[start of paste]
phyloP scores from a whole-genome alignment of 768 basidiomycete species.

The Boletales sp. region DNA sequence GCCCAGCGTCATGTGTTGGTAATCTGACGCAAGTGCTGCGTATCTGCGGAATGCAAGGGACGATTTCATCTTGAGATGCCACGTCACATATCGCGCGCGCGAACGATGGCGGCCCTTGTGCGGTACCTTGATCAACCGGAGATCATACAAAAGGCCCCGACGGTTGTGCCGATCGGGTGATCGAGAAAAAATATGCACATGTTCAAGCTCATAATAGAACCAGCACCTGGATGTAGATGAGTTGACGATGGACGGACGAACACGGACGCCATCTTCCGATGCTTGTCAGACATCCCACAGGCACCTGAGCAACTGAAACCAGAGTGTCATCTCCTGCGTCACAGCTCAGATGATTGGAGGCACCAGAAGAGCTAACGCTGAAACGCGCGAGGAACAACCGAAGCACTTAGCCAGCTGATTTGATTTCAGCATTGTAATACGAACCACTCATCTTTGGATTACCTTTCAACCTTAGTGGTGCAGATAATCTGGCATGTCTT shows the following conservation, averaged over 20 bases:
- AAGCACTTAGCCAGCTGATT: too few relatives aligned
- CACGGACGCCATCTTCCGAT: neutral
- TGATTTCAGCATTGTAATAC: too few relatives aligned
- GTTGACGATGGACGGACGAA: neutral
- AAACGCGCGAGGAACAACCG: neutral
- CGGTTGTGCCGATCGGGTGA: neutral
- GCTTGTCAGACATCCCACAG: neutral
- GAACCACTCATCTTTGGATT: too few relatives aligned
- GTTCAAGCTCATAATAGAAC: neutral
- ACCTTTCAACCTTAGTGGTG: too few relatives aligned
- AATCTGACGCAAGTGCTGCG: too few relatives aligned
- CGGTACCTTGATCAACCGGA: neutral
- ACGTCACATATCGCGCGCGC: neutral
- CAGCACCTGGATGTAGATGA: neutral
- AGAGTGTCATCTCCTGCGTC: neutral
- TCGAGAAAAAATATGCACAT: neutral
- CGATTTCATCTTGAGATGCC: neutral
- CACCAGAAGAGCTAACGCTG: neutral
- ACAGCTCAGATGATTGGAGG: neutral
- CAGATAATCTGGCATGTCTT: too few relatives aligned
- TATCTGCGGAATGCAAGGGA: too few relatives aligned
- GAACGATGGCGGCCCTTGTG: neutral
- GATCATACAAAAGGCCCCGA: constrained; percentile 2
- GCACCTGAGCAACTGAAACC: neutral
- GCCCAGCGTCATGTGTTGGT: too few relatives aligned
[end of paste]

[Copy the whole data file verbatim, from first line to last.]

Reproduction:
phyloP scores from a whole-genome alignment of 768 basidiomycete species.

The Boletales sp. region DNA sequence GCCCAGCGTCATGTGTTGGTAATCTGACGCAAGTGCTGCGTATCTGCGGAATGCAAGGGACGATTTCATCTTGAGATGCCACGTCACATATCGCGCGCGCGAACGATGGCGGCCCTTGTGCGGTACCTTGATCAACCGGAGATCATACAAAAGGCCCCGACGGTTGTGCCGATCGGGTGATCGAGAAAAAATATGCACATGTTCAAGCTCATAATAGAACCAGCACCTGGATGTAGATGAGTTGACGATGGACGGACGAACACGGACGCCATCTTCCGATGCTTGTCAGACATCCCACAGGCACCTGAGCAACTGAAACCAGAGTGTCATCTCCTGCGTCACAGCTCAGATGATTGGAGGCACCAGAAGAGCTAACGCTGAAACGCGCGAGGAACAACCGAAGCACTTAGCCAGCTGATTTGATTTCAGCATTGTAATACGAACCACTCATCTTTGGATTACCTTTCAACCTTAGTGGTGCAGATAATCTGGCATGTCTT shows the following conservation, averaged over 20 bases:
- AAGCACTTAGCCAGCTGATT: too few relatives aligned
- CACGGACGCCATCTTCCGAT: neutral
- TGATTTCAGCATTGTAATAC: too few relatives aligned
- GTTGACGATGGACGGACGAA: neutral
- AAACGCGCGAGGAACAACCG: neutral
- CGGTTGTGCCGATCGGGTGA: neutral
- GCTTGTCAGACATCCCACAG: neutral
- GAACCACTCATCTTTGGATT: too few relatives aligned
- GTTCAAGCTCATAATAGAAC: neutral
- ACCTTTCAACCTTAGTGGTG: too few relatives aligned
- AATCTGACGCAAGTGCTGCG: too few relatives aligned
- CGGTACCTTGATCAACCGGA: neutral
- ACGTCACATATCGCGCGCGC: neutral
- CAGCACCTGGATGTAGATGA: neutral
- AGAGTGTCATCTCCTGCGTC: neutral
- TCGAGAAAAAATATGCACAT: neutral
- CGATTTCATCTTGAGATGCC: neutral
- CACCAGAAGAGCTAACGCTG: neutral
- ACAGCTCAGATGATTGGAGG: neutral
- CAGATAATCTGGCATGTCTT: too few relatives aligned
- TATCTGCGGAATGCAAGGGA: too few relatives aligned
- GAACGATGGCGGCCCTTGTG: neutral
- GATCATACAAAAGGCCCCGA: constrained; percentile 2
- GCACCTGAGCAACTGAAACC: neutral
- GCCCAGCGTCATGTGTTGGT: too few relatives aligned